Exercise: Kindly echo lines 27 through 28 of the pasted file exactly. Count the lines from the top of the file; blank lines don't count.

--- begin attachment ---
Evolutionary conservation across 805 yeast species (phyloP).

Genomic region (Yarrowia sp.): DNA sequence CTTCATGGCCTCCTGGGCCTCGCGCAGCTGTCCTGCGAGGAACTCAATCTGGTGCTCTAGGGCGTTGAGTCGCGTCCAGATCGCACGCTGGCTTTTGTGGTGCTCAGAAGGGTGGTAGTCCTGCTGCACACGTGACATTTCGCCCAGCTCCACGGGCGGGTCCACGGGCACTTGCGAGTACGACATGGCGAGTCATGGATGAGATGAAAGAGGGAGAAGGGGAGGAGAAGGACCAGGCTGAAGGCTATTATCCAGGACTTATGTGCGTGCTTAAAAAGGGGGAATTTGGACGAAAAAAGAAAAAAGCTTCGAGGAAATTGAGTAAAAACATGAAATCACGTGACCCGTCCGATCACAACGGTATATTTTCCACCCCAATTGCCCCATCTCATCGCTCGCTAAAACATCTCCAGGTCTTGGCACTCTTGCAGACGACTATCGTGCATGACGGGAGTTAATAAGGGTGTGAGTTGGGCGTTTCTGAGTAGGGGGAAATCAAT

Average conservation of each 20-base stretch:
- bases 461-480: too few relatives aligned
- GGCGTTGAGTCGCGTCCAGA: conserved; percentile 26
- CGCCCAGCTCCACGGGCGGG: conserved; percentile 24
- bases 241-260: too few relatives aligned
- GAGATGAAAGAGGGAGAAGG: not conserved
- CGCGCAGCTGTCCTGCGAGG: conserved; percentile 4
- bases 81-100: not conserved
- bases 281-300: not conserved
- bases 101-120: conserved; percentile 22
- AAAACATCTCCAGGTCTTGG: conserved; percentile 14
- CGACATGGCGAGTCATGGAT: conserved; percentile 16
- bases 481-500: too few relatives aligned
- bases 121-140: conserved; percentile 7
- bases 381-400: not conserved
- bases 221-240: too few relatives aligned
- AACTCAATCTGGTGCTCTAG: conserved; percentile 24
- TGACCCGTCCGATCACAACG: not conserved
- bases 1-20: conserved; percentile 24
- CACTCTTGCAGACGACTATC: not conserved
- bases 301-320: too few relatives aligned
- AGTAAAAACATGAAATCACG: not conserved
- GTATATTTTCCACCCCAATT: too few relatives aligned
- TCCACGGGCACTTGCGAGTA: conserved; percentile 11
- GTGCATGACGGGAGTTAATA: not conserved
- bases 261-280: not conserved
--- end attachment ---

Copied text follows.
- GTGCATGACGGGAGTTAATA: not conserved
- bases 261-280: not conserved